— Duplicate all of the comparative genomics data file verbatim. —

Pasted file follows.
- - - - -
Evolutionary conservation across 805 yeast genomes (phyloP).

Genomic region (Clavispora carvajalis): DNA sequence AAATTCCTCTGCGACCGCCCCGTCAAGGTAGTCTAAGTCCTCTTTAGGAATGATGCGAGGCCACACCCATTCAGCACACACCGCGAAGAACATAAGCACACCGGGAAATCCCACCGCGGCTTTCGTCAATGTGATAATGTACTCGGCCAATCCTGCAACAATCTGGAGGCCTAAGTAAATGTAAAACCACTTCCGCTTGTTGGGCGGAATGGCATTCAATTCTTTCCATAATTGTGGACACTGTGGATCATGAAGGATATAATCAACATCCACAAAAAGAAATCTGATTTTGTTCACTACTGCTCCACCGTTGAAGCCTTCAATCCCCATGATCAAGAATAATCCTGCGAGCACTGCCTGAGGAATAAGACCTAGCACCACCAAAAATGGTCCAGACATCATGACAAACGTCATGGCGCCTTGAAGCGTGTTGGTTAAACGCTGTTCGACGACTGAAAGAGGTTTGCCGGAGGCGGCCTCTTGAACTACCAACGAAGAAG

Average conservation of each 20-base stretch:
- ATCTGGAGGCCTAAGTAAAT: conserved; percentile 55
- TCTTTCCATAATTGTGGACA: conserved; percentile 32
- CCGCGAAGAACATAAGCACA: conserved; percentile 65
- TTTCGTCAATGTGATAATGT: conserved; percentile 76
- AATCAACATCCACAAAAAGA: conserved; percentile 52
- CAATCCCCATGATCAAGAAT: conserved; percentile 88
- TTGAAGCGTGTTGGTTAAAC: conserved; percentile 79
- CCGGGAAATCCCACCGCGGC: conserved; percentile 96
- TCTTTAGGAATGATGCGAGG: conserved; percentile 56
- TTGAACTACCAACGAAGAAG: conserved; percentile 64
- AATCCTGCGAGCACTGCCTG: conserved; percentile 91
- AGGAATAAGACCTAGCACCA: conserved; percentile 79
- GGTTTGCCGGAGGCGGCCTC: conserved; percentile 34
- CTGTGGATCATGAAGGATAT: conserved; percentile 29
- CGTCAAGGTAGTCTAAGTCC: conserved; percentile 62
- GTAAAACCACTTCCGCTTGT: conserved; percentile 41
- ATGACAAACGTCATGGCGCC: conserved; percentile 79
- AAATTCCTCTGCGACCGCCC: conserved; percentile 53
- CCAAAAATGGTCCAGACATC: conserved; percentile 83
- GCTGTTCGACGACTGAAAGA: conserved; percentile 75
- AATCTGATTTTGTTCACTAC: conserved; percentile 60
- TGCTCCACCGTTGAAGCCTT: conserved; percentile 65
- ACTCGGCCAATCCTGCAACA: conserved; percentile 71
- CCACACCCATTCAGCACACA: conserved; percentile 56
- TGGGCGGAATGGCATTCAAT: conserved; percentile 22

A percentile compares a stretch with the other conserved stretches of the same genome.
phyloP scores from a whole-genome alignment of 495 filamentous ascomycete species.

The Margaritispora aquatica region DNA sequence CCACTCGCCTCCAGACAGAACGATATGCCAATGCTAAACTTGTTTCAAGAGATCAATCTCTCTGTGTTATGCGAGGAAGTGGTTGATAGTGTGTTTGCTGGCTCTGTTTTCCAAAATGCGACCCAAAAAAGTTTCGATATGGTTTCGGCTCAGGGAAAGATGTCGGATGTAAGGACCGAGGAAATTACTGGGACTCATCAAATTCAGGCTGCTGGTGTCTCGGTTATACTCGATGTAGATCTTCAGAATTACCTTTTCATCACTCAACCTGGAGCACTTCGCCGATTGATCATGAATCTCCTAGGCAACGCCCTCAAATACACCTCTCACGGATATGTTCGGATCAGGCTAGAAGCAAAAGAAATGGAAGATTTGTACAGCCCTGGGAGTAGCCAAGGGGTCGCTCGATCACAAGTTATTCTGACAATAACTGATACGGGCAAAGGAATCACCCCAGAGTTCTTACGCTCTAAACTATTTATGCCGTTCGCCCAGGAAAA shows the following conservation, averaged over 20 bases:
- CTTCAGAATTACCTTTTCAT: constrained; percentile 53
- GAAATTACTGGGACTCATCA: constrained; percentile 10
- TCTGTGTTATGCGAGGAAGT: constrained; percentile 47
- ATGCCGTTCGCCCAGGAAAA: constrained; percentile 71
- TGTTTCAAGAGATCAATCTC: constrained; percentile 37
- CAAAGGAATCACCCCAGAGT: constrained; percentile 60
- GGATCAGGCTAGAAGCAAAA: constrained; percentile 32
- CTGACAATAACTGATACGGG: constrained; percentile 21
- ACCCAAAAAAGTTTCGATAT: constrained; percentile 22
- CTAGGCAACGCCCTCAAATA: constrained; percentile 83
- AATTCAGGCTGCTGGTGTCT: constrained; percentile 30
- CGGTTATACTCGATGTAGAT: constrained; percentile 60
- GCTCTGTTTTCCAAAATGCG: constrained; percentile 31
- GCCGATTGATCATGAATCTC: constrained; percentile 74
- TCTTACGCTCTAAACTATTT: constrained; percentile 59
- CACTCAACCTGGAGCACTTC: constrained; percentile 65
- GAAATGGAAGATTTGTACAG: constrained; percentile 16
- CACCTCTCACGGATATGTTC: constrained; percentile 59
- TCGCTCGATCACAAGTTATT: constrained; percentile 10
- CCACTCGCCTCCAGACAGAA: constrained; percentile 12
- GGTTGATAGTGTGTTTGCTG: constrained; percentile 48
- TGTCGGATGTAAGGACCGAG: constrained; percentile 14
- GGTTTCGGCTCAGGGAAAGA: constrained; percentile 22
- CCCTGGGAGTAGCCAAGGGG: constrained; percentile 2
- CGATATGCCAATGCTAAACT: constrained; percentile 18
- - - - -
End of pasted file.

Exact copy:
Evolutionary conservation across 805 yeast genomes (phyloP).

Genomic region (Clavispora carvajalis): DNA sequence AAATTCCTCTGCGACCGCCCCGTCAAGGTAGTCTAAGTCCTCTTTAGGAATGATGCGAGGCCACACCCATTCAGCACACACCGCGAAGAACATAAGCACACCGGGAAATCCCACCGCGGCTTTCGTCAATGTGATAATGTACTCGGCCAATCCTGCAACAATCTGGAGGCCTAAGTAAATGTAAAACCACTTCCGCTTGTTGGGCGGAATGGCATTCAATTCTTTCCATAATTGTGGACACTGTGGATCATGAAGGATATAATCAACATCCACAAAAAGAAATCTGATTTTGTTCACTACTGCTCCACCGTTGAAGCCTTCAATCCCCATGATCAAGAATAATCCTGCGAGCACTGCCTGAGGAATAAGACCTAGCACCACCAAAAATGGTCCAGACATCATGACAAACGTCATGGCGCCTTGAAGCGTGTTGGTTAAACGCTGTTCGACGACTGAAAGAGGTTTGCCGGAGGCGGCCTCTTGAACTACCAACGAAGAAG

Average conservation of each 20-base stretch:
- ATCTGGAGGCCTAAGTAAAT: conserved; percentile 55
- TCTTTCCATAATTGTGGACA: conserved; percentile 32
- CCGCGAAGAACATAAGCACA: conserved; percentile 65
- TTTCGTCAATGTGATAATGT: conserved; percentile 76
- AATCAACATCCACAAAAAGA: conserved; percentile 52
- CAATCCCCATGATCAAGAAT: conserved; percentile 88
- TTGAAGCGTGTTGGTTAAAC: conserved; percentile 79
- CCGGGAAATCCCACCGCGGC: conserved; percentile 96
- TCTTTAGGAATGATGCGAGG: conserved; percentile 56
- TTGAACTACCAACGAAGAAG: conserved; percentile 64
- AATCCTGCGAGCACTGCCTG: conserved; percentile 91
- AGGAATAAGACCTAGCACCA: conserved; percentile 79
- GGTTTGCCGGAGGCGGCCTC: conserved; percentile 34
- CTGTGGATCATGAAGGATAT: conserved; percentile 29
- CGTCAAGGTAGTCTAAGTCC: conserved; percentile 62
- GTAAAACCACTTCCGCTTGT: conserved; percentile 41
- ATGACAAACGTCATGGCGCC: conserved; percentile 79
- AAATTCCTCTGCGACCGCCC: conserved; percentile 53
- CCAAAAATGGTCCAGACATC: conserved; percentile 83
- GCTGTTCGACGACTGAAAGA: conserved; percentile 75
- AATCTGATTTTGTTCACTAC: conserved; percentile 60
- TGCTCCACCGTTGAAGCCTT: conserved; percentile 65
- ACTCGGCCAATCCTGCAACA: conserved; percentile 71
- CCACACCCATTCAGCACACA: conserved; percentile 56
- TGGGCGGAATGGCATTCAAT: conserved; percentile 22

A percentile compares a stretch with the other conserved stretches of the same genome.
phyloP scores from a whole-genome alignment of 495 filamentous ascomycete species.

The Margaritispora aquatica region DNA sequence CCACTCGCCTCCAGACAGAACGATATGCCAATGCTAAACTTGTTTCAAGAGATCAATCTCTCTGTGTTATGCGAGGAAGTGGTTGATAGTGTGTTTGCTGGCTCTGTTTTCCAAAATGCGACCCAAAAAAGTTTCGATATGGTTTCGGCTCAGGGAAAGATGTCGGATGTAAGGACCGAGGAAATTACTGGGACTCATCAAATTCAGGCTGCTGGTGTCTCGGTTATACTCGATGTAGATCTTCAGAATTACCTTTTCATCACTCAACCTGGAGCACTTCGCCGATTGATCATGAATCTCCTAGGCAACGCCCTCAAATACACCTCTCACGGATATGTTCGGATCAGGCTAGAAGCAAAAGAAATGGAAGATTTGTACAGCCCTGGGAGTAGCCAAGGGGTCGCTCGATCACAAGTTATTCTGACAATAACTGATACGGGCAAAGGAATCACCCCAGAGTTCTTACGCTCTAAACTATTTATGCCGTTCGCCCAGGAAAA shows the following conservation, averaged over 20 bases:
- CTTCAGAATTACCTTTTCAT: constrained; percentile 53
- GAAATTACTGGGACTCATCA: constrained; percentile 10
- TCTGTGTTATGCGAGGAAGT: constrained; percentile 47
- ATGCCGTTCGCCCAGGAAAA: constrained; percentile 71
- TGTTTCAAGAGATCAATCTC: constrained; percentile 37
- CAAAGGAATCACCCCAGAGT: constrained; percentile 60
- GGATCAGGCTAGAAGCAAAA: constrained; percentile 32
- CTGACAATAACTGATACGGG: constrained; percentile 21
- ACCCAAAAAAGTTTCGATAT: constrained; percentile 22
- CTAGGCAACGCCCTCAAATA: constrained; percentile 83
- AATTCAGGCTGCTGGTGTCT: constrained; percentile 30
- CGGTTATACTCGATGTAGAT: constrained; percentile 60
- GCTCTGTTTTCCAAAATGCG: constrained; percentile 31
- GCCGATTGATCATGAATCTC: constrained; percentile 74
- TCTTACGCTCTAAACTATTT: constrained; percentile 59
- CACTCAACCTGGAGCACTTC: constrained; percentile 65
- GAAATGGAAGATTTGTACAG: constrained; percentile 16
- CACCTCTCACGGATATGTTC: constrained; percentile 59
- TCGCTCGATCACAAGTTATT: constrained; percentile 10
- CCACTCGCCTCCAGACAGAA: constrained; percentile 12
- GGTTGATAGTGTGTTTGCTG: constrained; percentile 48
- TGTCGGATGTAAGGACCGAG: constrained; percentile 14
- GGTTTCGGCTCAGGGAAAGA: constrained; percentile 22
- CCCTGGGAGTAGCCAAGGGG: constrained; percentile 2
- CGATATGCCAATGCTAAACT: constrained; percentile 18